This leaves one of the Millers.

A lot of people have argued that the Bruins should protect Kevan Miller. I don’t want to take anything away from the older Miller’s most recent work. The 29-year old Miller had a very solid playoff round against the Sens.  He would be a better choice than McQuaid, but he’s also approaching the edge of his skill set.

The Bruins need to look to the future. That’s why they have to keep Colin Miller. The 24-year old still has an incredible amount of potential. Miller will spend next season with Zdeno Chara. He’ll continue to learn and grow under the captain’s instruction. He’s also the only of the three who is already a legitimate top-four blueliner.

The Boston Bruins are in the middle of an emerging youth movement. They are looking to younger players to stand up and make the kind of difference they made in the postseason. If this is the B’s focus moving forward, they’ll need to keep their young gun.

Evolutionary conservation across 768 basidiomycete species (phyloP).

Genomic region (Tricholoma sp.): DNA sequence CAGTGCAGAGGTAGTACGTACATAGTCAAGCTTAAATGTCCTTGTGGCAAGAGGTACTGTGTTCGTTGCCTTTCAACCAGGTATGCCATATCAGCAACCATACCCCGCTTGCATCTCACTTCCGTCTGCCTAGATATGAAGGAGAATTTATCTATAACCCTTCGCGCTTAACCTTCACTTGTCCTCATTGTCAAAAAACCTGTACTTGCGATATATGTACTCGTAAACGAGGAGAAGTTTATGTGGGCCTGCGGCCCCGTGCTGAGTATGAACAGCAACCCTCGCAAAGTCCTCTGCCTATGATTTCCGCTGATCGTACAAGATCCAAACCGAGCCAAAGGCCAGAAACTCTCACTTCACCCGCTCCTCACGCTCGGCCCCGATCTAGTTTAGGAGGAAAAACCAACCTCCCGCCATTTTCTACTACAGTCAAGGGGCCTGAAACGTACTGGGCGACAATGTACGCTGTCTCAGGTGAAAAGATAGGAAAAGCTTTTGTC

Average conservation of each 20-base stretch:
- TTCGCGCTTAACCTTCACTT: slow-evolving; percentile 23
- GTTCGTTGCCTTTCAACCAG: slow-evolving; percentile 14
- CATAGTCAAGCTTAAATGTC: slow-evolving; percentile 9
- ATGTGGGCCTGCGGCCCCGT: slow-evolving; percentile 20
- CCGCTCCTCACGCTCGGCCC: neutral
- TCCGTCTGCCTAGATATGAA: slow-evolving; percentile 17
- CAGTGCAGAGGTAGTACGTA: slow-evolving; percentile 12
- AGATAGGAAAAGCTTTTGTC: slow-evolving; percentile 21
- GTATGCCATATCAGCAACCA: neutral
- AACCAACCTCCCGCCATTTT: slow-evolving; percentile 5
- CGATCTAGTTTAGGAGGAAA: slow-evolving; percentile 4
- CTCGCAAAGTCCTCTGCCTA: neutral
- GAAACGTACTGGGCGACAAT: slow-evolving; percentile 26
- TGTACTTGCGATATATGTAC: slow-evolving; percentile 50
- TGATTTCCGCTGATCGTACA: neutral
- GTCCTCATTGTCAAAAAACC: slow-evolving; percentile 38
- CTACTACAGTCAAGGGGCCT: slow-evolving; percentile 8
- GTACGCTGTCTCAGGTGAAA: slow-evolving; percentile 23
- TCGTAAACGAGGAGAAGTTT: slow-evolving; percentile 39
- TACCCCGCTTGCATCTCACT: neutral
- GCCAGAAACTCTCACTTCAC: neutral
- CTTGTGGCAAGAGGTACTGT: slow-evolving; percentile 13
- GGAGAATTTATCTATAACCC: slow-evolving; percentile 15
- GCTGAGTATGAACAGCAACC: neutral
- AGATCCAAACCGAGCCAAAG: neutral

The Bruins will have plenty of talent coming down the road.  Charlie McAvoy certainly looks ready. While the B’s are looking ahead to the future, they need to continue to improve their blue line today.

Look at where the B’s are now. McQuaid and Kevan Miller are more of the same. It’s not enough to be consistent in this league. The B’s will need to evolve and improve if they want to remain a credible playoff threat in the future. Colin Miller is a step up for the team

When the Bruins release their list of protected players, I hope Colin Miller is on the list. He’ll be an important piece of the team moving forward.

Kevan Miller, My Choice For Being Protected


Photo Credit: (Maddie Meyer/Getty Images)

By Court Lalonde (@courtlalonde)